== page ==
ConocoPhillips will develop new field, adding 20,000 barrels of oil daily in Alaska

ConocoPhillips will develop the Nuna field, a project that will add up to 20,000 barrels of oil to Alaska’s daily production, the company announced this month as the state debates higher oil industry taxes.

The oil giant acquired the relatively small field in 2019 from Caelus, a company from Dallas that still owns the potentially giant but remote offshore oil prospect in Smith Bay, off Alaska’s North Slope.

ConocoPhillips’ announcement comes as state lawmakers discuss the possibility of higher taxes on the industry as a way to help fill the Alaska’s structural deficit. Senate Bill 114, introduced this year to raise taxes on producers, could advance during the legislative session next year. Alaska’s oil and gas trade association launched an ad campaign against the five-page bill.

ConocoPhillips is the state’s top oil producer, producing about 175,000 barrels of crude oil daily. Oil companies produce close to 500,000 barrels of oil daily in Alaska.

At Nuna, ConocoPhillips will rely on its existing infrastructure at the Kuparuk River Unit for production, the Houston-based oil company said. Caelus had already built the gravel road and drilling pad for the project.

Drilling at Nuna is set to begin late next year, followed soon after by oil production, the company said. Nearly 30 development wells are planned.

Construction will start this year and continue next year with pipeline installation and other work on the pad, the company said.


“The additional drilling opportunities we’ve identified at Nuna are a positive development that should increase oil production at Kuparuk,” said Erec Isaacson, president of ConocoPhillips Alaska.

Isaacson said the company approved the project because of stability in the state’s tax system.

Compared to other broad geographic areas where it operates, ConocoPhillips earns more in Alaska for every barrel of oil equivalent, a common unit of energy that companies use when reporting oil and natural gas production, according to Legislative Research Services, which provides nonpartisan research for Alaska lawmakers.

The company has previously said those adjusted net earnings are higher in Alaska primarily because its production in the state is almost entirely oil. In other areas, the company produces a higher proportion of lower-price natural gas or natural gas liquids.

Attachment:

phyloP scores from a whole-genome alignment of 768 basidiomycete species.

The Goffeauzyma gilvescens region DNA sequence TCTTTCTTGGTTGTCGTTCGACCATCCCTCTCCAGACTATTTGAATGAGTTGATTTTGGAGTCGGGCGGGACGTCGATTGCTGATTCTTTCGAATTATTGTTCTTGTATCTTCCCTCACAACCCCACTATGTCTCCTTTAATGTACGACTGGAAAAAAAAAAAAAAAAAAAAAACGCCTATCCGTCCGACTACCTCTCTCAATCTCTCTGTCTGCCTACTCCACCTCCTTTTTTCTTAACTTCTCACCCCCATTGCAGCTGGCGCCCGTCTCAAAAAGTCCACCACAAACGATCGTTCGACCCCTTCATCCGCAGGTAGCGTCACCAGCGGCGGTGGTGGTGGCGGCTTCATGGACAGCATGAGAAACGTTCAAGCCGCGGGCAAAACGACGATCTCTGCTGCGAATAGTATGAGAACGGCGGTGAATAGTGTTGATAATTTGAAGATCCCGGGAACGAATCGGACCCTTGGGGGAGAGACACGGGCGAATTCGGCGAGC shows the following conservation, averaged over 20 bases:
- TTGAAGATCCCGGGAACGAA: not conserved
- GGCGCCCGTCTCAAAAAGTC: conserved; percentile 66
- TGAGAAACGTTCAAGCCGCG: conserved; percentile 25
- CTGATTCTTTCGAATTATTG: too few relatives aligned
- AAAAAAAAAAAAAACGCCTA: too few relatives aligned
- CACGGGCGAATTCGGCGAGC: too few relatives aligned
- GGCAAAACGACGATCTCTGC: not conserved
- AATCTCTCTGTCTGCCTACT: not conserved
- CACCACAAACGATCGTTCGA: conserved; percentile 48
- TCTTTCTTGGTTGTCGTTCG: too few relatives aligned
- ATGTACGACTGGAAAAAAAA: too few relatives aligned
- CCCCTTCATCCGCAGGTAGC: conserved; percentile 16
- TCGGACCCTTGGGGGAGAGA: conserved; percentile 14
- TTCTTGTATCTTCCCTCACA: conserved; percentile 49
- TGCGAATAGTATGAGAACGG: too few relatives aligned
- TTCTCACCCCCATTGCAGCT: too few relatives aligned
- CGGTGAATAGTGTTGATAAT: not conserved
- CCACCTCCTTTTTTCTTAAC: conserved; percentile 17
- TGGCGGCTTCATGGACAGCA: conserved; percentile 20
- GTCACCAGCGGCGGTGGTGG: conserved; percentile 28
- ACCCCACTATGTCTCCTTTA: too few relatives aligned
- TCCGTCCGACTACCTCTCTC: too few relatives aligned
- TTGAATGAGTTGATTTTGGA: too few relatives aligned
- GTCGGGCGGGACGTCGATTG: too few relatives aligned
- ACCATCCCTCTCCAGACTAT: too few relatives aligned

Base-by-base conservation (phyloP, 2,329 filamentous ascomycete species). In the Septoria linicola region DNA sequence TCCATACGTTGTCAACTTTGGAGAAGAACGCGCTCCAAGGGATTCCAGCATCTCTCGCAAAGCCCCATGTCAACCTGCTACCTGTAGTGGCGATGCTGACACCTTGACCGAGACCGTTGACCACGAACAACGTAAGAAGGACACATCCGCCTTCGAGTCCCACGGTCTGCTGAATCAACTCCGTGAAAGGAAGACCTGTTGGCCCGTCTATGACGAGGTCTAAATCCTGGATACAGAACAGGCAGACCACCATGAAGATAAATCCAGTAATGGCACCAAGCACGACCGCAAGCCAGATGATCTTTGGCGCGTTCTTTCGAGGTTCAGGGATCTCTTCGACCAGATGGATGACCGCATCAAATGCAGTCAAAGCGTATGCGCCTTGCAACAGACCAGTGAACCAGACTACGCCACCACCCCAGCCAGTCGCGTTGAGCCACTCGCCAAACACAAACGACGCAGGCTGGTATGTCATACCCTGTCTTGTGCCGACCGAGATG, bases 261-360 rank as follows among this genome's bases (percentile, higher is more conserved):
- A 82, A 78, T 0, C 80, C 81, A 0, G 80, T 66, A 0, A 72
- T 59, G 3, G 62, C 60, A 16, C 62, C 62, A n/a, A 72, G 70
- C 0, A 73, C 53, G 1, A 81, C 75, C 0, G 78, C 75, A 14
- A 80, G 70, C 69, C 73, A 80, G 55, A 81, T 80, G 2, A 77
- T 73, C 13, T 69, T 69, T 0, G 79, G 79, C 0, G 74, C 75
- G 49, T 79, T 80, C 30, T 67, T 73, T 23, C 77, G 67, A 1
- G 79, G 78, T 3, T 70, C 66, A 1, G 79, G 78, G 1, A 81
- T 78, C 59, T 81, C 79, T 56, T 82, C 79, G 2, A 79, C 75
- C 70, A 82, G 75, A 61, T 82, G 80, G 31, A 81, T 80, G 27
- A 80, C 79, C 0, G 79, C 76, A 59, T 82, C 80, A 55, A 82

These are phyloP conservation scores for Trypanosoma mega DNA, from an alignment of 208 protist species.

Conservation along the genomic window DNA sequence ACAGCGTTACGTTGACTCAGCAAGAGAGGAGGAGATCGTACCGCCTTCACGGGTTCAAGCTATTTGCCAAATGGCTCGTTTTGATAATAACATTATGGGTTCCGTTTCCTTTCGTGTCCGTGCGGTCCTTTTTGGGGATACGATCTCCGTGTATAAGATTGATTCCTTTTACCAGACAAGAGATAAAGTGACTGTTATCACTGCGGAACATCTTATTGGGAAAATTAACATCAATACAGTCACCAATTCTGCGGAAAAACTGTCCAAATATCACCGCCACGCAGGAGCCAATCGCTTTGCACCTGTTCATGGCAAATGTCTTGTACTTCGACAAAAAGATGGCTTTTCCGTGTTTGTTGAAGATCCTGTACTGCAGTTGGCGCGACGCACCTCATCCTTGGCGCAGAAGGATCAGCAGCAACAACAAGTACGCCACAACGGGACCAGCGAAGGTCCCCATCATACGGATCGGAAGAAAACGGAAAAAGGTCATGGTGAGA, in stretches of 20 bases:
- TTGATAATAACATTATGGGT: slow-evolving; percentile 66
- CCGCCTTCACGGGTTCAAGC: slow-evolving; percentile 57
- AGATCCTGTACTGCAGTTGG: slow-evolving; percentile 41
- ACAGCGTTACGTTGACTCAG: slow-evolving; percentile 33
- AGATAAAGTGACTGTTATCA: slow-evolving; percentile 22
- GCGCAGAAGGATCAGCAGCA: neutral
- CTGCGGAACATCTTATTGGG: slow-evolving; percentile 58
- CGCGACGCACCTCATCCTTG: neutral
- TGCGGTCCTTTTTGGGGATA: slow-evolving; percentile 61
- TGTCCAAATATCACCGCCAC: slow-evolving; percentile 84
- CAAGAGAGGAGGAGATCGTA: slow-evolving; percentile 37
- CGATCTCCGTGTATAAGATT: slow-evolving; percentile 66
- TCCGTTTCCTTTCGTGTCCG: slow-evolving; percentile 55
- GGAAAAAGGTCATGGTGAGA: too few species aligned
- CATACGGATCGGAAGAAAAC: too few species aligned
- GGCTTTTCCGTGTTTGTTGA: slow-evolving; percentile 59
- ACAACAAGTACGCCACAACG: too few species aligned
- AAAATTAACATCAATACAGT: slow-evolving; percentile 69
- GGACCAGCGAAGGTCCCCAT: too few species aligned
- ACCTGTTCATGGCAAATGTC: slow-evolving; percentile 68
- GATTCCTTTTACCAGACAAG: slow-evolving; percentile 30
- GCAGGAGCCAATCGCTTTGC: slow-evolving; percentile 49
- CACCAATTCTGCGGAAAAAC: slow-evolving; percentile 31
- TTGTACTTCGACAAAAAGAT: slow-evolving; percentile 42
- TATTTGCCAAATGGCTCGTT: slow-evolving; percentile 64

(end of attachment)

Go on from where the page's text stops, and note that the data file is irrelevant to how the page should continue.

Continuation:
ConocoPhillips reported earning $2.4 billion in Alaska last year. It reported spending $1.1 billion on capital projects in Alaska last year, a level of investment the company plans to continue, its statement said.

A ConocoPhillips spokeswoman said in a statement Tuesday that the company supports nearly 1,000 direct jobs and 8,900 contractor jobs in Alaska. The company paid $3 billion in taxes and royalties last year, including $2.3 billion to the state and $711 million to the federal government, the statement said.

State Sen. Bill Wielechowski, the sponsor of Senate Bill 114 who sought the report from Legislative Research Services, said the oil industry in Alaska has not lived up to its promised investments when Senate Bill 21 was passed and implemented about a decade ago.

Jobs have been cut in half, and investment and state revenue have plummeted.

“Alaska is an extremely profitable place to do business,” said Wielechowski, an Anchorage Democrat.

ConocoPhillips also owns the giant Willow oil field in northern Alaska, approved by the Biden administration this year. Conservation groups have sued to stop the project, asserting that the federal government violated multiple laws when it approved the project and did not fully account for its environmental impacts.

ConocoPhillips has said construction there could start next year, depending on the outcome of the case. Oil production could begin there in 2029, eventually reaching up to 180,000 barrels daily.

Alex DeMarban

Alex DeMarban is a longtime Alaska journalist who covers business, the oil and gas industries and general assignments. Reach him at 907-257-4317 or